Last year, Qatar’s GDP saw a 4.3% growth in the third quarter in comparison to a 6.3% spike in the previous three-month period.
Qatar’s economy will “withstand any expected recession in the west” amid concerns over a potential economic slump, a top US official said on Saturday.
Speaking to Doha’s state news agency (QNA), Scott Taylor, President of the US-Qatari Business Council (USQBC), noted that the current energy prices as well as the Gulf state’s “dynamic economy” contribute to its strengths. Both factors, Taylor said, help Qatar defy the economic challenges even if they spill over from the west to the rest of the world.
Taylor described Qatar’s liquified natural gas (LNG) expansion as “a massive driver of the economy” both for Doha and its business ties with Washington.
“We obviously have American companies who are participating in the expansion. So that’s one thing. You’re also going to have human talent bringing expertise and bringing folks in as got the pivots from not just construction and infrastructure,” Taylor told QNA.
Over the past year, Qatar has taken centre stage in energy talks as Europe scrambled to secure its gas supply in an effort to abandon its reliance on Russia.
The region previously received 40% of its gas supplies from Russia as almost a third of shipments passed through Ukraine.
In November, Germany signed a 15-year LNG agreement with Qatar, with flows expected to kick start in 2026.
Hungary, among the countries that heavily rely on Russian oil and gas, later announced that talks would take place with Qatar over LNG supply.
Commenting on investment opportunities, Taylor said that investors will be able to profit through low-cost deals in the long-run in the event that the world gets out of the potential recession.
Tapping into the 2022 FIFA World Cup, which has largely contributed to the country’s economy, Taylor noted that “there are a lot of lessons” upcoming host countries Mexico, Canada, and the US can learn from the Gulf state.
“I think one of the biggest things that we can learn from Qatar is the fact that you illustrated and showcased your culture so well surrounding the World Cup and we could certainly learn from you and learn from that and those conversations are ongoing,” he said.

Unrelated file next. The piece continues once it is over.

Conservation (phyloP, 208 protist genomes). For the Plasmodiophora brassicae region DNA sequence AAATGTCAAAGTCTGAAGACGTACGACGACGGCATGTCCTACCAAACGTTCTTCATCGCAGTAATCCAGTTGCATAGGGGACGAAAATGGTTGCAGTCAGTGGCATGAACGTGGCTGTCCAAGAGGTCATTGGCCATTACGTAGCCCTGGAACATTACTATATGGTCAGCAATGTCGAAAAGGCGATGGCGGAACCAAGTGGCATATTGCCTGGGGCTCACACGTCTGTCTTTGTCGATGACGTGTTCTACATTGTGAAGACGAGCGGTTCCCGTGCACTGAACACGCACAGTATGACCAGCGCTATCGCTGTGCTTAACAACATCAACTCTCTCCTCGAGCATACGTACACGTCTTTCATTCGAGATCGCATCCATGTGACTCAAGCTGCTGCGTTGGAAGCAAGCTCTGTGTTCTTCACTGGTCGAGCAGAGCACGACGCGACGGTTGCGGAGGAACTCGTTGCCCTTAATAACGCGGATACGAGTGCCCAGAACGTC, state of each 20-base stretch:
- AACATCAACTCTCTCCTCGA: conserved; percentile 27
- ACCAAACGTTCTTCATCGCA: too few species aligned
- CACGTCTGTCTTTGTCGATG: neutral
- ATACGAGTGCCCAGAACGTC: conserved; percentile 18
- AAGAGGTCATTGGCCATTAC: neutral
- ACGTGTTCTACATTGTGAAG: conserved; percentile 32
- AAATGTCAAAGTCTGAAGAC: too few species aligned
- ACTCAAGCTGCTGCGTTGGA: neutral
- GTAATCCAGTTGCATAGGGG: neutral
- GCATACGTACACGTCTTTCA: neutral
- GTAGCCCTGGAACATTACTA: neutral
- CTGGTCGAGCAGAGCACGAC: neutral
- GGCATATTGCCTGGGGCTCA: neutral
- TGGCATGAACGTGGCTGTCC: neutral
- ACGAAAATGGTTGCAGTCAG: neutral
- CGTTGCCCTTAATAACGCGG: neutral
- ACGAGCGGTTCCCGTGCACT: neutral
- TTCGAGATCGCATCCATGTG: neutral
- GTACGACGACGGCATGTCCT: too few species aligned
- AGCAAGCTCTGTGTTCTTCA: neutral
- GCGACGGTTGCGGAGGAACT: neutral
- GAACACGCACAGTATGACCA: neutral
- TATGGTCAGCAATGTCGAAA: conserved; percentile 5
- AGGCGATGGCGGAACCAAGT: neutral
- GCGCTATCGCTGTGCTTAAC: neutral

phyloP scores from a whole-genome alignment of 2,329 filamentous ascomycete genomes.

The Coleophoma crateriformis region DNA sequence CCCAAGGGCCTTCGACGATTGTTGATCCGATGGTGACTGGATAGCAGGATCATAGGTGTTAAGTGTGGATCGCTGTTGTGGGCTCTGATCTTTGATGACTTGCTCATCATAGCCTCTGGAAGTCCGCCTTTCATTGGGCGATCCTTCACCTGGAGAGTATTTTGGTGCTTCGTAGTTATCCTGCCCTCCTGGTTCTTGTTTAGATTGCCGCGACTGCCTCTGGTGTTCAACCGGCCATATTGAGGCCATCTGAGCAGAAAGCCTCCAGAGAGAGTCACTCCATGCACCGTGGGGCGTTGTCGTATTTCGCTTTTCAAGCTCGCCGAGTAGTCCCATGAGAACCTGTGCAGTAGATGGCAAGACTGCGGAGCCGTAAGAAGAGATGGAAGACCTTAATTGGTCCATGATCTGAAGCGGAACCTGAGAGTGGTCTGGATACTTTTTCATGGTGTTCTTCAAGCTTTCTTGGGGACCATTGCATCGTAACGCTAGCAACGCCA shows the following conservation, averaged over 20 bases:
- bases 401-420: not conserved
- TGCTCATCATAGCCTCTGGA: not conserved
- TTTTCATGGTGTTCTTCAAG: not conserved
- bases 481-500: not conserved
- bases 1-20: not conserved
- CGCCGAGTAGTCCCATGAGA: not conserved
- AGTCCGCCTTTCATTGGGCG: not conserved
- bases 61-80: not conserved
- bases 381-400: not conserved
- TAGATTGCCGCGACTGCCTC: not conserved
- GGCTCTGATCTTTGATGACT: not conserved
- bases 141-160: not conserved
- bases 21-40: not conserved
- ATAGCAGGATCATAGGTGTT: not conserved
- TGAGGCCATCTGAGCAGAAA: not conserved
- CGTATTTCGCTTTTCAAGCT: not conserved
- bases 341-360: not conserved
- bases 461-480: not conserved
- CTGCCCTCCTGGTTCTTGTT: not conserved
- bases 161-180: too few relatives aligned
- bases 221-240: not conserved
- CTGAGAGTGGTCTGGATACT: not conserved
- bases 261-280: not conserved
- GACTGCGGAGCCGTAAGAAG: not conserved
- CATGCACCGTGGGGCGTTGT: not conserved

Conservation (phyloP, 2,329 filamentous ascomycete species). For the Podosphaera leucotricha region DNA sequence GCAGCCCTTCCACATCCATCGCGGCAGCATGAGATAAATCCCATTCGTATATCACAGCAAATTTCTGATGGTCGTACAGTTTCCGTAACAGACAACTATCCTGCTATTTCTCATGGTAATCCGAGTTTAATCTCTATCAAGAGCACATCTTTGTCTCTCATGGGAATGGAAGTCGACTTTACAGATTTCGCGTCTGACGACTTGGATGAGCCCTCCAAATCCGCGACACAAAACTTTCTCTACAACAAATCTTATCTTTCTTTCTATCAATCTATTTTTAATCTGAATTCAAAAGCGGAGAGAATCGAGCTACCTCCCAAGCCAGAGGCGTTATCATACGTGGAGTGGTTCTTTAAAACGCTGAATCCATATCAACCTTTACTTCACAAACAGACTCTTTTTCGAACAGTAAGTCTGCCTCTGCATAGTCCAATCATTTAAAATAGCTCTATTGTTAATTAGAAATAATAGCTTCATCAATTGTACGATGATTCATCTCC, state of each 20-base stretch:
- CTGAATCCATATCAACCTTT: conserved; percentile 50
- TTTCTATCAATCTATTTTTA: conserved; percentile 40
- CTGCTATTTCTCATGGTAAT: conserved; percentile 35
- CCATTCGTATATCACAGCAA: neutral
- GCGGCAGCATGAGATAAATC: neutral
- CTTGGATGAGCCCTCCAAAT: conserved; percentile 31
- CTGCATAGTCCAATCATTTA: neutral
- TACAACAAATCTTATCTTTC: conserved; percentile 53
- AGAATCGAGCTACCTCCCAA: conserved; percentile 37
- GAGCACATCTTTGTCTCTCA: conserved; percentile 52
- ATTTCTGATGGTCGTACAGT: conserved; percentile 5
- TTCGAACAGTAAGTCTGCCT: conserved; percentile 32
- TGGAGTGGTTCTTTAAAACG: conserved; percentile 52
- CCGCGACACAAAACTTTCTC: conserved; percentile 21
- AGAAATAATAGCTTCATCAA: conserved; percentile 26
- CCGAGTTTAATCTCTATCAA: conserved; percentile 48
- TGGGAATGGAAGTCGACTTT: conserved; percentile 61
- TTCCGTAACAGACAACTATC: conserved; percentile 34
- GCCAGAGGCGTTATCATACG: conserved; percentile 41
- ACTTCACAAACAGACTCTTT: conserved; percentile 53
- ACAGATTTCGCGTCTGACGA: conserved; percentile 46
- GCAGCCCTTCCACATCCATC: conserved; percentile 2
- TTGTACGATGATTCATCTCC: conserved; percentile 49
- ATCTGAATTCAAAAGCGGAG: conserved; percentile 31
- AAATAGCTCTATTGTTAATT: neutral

Taylor’s reassuring remarks on the economy came amid a bleak view offered by the International Monetary Fund (IMF) at the beginning of the year.
The IMF’s Managing Director Kristalina Georgieva had warned that the potential recession would hit “one-third of the world economy”.
Explaining this year’s economic forecast, the IMF official said the reason behind the prediction is due to the simultaneous slowdown of the world’s three big economies – the US, the European Union and China.
Speaking to Doha News last month, economists said Qatar’s economy will continue to expand “at a healthy pace” despite a potentially slow GDP growth.
“Qatar’s economy will continue to expand at a healthy pace, although real GDP growth will slow from about 5.5% in 2022 to about 3.7% in 2023,” Adnane Allouaji, GCC economist, told Doha News last month.
Allouaji explained that Qatar benefitted last year from the hydrocarbons sector activity, most notably the LNG trade and investment.
“Qatar will embark on an intense period of negotiations with international LNG clients in 2023 with the aim of securing long-term fixed contracts for its existing and future expanded LNG production,” Allouaji said.
According to the IMF, Qatar’s GDP is projected to grow at 2.4% this year. Last year, Qatar’s GDP saw a 4.3% growth in the third quarter in comparison to a 6.3% spike in the previous three-month period.
Qatar also ranked first among 50 of the world’s top destinations for foreign direct investment (FDI).
Doha’s FDI recorded a 70% annual growth between 2019 and 2022, with a possible 2.4% increase in 2023, with inflation not expected to surpass 3.3%.